Commentary Magazine

The Bergdahl Disgrace

AP Photo/Ted Richardson

The affair surrounding Bowe Bergdahl’s desertion from his unit in Afghanistan was a disgrace that continues to dishonor all who come near it.

First, the disgrace of Bergdahl. He disappeared from his base in Afghanistan in 2009 and, according to his comrades, likely set out in search of Taliban insurgents, who promptly captured him. “I am ashamed to be an American,” Bergdahl wrote in an email to his parents in 2012. Military officials had reason to believe Bergdahl may have been trying to defect. A series of search and rescue efforts were organized and, according to former infantryman Nathan Bradley Bethea, six soldiers died as a result. “Over the next couple of months, all the attacks [against U.S. forces] were far more directed,” confessed former Army Sgt. Evan Buetow. This raises the suspicion that Bergdahl had provided the enemy with valuable intelligence.

Upon Bergdahl’s release from five years in captivity, President Barack Obama held a triumphal ceremony with the Bergdahl family in the Rose Garden, never once letting on the extent to which the liberated soldier had put American lives in jeopardy. “He served the United States with honor and distinction,” National Security Advisor Susan Rice said. “This is such a joyous day.” Even weeks later, Rice defended her comments by contending that “this is a young man whose circumstances we are still going to learn about.” This, too, was a disgrace.

The Taliban used Bergdahl as a bargaining chip and successfully negotiated his surrender to American authorities in exchange for no fewer than five ranking Taliban prisoners, one of whom had “directly associated” with Osama bin Laden. The swap was conducted in secret with no notice provided to members of Congress, prompting Obama administration allies like Dianne Feinstein to scold the administration for abridging the rights of the legislative branch.

Under fire, the Obama administration engaged in a dissembling job for the ages. State Department spokeswoman Marie Harf insisted that the Bergdahl swap had to be conducted in secret, much like the bin Laden raid, because of its sensitivity. This was false; Congress was fully briefed on the bin Laden raid.

“Under this administration, we’ve put in very stringent processes to determine that we can sufficiently mitigate the risk that the terrorists, the possibility that these gentlemen will go back to the battlefield,” Harf insisted. According to the House Armed Services Committee, though, by 2015, “Some of the Taliban Five have engaged in threatening activities since being transferred to Qatar.”

Increasingly, it looked as though the Obama administration had glossed over the nature of Bergdahl’s offenses and the threat posed by the “Taliban Five” in order to pursue the grander objective of closing the Guantanamo Bay prison facility through attrition regardless of the consequences for American national security. That was a disgrace.

It seems Bergdahl isn’t done disgracing anyone with whom he comes into contact. On Friday, after pleading guilty to charges of desertion and misbehavior before the enemy, Bergdahl received his fate. He faced a maximum of life imprisonment, but the presiding judge declared that he would serve no jail time. Bergdahl’s only punishment would be a dishonorable discharge from the armed services.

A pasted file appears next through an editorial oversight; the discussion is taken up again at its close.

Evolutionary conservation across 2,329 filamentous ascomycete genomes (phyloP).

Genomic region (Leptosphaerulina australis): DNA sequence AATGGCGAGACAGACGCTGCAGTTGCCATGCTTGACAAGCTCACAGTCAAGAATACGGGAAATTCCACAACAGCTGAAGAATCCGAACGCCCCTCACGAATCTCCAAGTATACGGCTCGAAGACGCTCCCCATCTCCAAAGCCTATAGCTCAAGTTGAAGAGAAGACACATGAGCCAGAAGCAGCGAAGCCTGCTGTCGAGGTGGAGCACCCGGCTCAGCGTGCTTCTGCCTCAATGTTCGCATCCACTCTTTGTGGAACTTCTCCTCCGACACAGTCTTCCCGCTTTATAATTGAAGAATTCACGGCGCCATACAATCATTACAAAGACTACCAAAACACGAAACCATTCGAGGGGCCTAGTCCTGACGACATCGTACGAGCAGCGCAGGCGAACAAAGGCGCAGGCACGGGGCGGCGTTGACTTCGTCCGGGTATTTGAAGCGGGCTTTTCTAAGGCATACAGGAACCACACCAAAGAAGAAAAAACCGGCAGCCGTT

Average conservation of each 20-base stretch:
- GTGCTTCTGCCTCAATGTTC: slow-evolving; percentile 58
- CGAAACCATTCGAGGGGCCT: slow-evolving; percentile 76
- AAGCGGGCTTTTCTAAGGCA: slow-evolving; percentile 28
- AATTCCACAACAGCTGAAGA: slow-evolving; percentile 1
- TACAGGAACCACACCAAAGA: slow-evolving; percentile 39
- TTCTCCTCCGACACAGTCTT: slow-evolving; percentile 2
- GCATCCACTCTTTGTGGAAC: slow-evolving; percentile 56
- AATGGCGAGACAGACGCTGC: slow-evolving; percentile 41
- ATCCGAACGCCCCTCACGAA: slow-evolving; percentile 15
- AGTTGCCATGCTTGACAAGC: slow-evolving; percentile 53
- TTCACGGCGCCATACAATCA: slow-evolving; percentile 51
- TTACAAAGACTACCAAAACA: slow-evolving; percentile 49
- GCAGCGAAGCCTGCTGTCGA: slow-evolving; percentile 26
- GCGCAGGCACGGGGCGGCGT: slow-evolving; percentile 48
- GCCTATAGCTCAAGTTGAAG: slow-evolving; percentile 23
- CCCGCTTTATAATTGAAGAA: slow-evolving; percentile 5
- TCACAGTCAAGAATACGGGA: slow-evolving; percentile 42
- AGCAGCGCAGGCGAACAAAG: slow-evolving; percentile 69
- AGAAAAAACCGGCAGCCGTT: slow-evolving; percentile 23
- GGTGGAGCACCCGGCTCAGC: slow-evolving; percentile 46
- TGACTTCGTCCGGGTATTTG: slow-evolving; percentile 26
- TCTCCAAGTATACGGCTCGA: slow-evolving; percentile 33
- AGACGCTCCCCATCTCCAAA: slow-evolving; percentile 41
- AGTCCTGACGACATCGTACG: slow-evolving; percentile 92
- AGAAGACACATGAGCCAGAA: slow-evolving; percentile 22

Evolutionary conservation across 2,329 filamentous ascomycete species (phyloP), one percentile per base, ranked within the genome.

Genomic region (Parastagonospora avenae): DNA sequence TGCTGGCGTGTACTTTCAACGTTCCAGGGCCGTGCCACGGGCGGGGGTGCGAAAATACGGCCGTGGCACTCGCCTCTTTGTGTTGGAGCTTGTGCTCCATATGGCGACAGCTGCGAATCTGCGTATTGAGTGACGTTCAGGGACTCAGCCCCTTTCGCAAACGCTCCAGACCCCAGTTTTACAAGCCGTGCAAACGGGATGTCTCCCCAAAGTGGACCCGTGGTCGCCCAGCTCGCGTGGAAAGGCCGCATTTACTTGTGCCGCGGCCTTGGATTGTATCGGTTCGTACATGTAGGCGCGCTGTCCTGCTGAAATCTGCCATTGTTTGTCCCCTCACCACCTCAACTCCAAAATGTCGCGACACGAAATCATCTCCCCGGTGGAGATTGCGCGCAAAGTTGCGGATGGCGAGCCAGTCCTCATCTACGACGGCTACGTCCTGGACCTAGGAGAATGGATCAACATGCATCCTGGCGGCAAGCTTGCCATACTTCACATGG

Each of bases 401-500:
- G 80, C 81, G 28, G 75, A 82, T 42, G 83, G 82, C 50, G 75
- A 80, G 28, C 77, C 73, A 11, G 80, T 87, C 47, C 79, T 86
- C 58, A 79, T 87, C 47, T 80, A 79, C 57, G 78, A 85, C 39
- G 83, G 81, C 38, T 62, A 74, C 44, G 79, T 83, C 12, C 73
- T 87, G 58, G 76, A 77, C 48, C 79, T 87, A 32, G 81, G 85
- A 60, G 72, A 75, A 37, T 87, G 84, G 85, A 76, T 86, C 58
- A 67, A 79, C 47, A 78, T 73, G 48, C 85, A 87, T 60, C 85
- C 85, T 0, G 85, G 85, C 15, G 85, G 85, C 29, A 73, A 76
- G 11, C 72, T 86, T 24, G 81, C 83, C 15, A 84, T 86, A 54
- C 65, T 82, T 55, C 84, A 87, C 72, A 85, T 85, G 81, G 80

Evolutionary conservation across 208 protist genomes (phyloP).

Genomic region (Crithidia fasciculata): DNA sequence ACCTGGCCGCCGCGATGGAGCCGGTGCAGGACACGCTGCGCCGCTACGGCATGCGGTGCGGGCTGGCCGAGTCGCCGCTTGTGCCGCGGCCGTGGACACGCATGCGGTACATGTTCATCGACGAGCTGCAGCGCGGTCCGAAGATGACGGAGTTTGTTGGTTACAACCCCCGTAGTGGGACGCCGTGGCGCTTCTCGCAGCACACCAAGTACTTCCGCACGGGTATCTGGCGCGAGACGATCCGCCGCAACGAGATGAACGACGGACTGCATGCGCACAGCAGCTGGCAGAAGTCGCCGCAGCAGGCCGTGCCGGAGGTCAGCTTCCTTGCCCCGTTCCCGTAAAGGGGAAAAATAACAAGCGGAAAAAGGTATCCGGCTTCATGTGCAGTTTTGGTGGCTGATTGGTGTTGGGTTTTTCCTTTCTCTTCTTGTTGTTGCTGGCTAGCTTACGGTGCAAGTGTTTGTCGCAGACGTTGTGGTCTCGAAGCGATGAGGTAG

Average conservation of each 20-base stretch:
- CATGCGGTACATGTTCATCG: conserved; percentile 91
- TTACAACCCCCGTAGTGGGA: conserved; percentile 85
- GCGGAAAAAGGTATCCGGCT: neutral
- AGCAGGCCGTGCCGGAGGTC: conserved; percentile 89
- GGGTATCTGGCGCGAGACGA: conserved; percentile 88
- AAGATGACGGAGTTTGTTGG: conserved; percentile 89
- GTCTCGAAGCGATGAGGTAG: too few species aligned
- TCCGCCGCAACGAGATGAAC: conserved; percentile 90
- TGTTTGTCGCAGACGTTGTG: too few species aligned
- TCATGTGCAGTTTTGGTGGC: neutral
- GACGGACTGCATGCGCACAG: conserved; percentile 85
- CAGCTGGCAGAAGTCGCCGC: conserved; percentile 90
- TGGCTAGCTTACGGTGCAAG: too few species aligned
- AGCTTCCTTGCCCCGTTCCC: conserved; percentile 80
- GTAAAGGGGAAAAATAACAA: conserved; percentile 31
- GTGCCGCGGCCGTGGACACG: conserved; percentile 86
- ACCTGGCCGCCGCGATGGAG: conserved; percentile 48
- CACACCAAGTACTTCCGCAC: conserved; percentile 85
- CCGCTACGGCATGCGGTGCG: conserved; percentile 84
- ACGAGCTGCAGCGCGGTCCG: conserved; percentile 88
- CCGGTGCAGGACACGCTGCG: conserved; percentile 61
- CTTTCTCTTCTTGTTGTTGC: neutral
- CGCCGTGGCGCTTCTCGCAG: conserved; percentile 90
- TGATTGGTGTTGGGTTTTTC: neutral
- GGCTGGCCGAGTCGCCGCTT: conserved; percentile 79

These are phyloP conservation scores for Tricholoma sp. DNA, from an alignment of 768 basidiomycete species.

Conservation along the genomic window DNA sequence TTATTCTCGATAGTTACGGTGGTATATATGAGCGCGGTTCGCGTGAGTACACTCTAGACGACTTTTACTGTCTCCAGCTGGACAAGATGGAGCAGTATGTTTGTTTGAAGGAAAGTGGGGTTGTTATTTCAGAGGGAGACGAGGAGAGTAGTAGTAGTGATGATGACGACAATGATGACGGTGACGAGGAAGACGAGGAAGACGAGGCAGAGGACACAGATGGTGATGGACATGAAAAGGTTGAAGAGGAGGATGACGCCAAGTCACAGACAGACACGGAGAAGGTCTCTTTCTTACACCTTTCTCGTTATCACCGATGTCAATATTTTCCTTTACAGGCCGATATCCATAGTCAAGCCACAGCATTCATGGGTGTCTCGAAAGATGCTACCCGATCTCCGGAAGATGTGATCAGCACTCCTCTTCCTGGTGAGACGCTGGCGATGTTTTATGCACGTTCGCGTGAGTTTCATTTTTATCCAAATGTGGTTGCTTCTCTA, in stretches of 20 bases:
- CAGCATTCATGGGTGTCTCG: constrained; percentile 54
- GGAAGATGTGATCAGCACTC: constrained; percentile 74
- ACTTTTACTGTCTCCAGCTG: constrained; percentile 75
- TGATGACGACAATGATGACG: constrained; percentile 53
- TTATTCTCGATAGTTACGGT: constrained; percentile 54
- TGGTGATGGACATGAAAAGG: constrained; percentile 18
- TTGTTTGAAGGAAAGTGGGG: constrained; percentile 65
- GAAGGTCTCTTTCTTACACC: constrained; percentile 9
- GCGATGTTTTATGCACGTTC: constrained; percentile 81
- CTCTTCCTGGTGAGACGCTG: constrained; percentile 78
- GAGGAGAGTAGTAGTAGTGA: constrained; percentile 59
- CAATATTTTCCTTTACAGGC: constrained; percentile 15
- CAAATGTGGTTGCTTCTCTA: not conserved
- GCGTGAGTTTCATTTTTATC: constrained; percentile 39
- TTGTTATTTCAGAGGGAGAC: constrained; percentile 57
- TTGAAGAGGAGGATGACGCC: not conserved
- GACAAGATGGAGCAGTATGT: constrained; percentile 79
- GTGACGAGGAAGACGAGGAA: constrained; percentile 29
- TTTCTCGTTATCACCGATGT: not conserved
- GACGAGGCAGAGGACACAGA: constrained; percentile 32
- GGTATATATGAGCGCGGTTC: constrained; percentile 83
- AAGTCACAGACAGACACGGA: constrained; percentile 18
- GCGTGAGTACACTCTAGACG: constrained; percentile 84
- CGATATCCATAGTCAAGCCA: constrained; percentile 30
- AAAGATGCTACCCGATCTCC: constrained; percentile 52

Divorcing this decision from the politics of the matter is impossible. Bergdahl’s attorneys insisted that their client’s case should be dismissed outright because Donald Trump had attacked the defendant on the campaign trail as a “dirty, rotten traitor” who should face execution. They argued that Trump interfered in the process, but the motion was dismissed. The presiding judge, Army Col. Jeffery R. Nance, said he felt no pressure from the White House to deliver a harsher sentence. Quite the opposite, in fact. On October 30, Nance appeared to imply that his sentencing would send a message to the president. “I will consider the president’s comments as mitigation evidence as I arrive at an appropriate sentence,” he said.

Apparently, that evidence was so mitigating that it entirely outweighed aggravating factors like the injuries and deaths that occurred as a result of Bergdahl’s capture, the fact that he had jeopardized America’s position in Afghanistan, or the great public expense devoted to his liberation. Nance said that the social stigma and lack of access to veterans’ services resulting from his dishonorable discharge is punishment enough.

Would Nance have determined that such a modest punishment for a history-shaping event like Bergdahl’s capture and release was sufficient in the absence of Trump’s comments? Almost certainly not. By Nance’s own admission, he felt no pressure from the president but did think that Trump’s remarks should be considered in sentencing. We’re left to conclude, then, that the Colonel did, in fact, want to send the president a message. If that’s so, it’s a disgrace. It’s unlikely to be the last display of disgraceful conduct from those who have the misfortune of finding themselves in proximity to Bowe Bergdahl.

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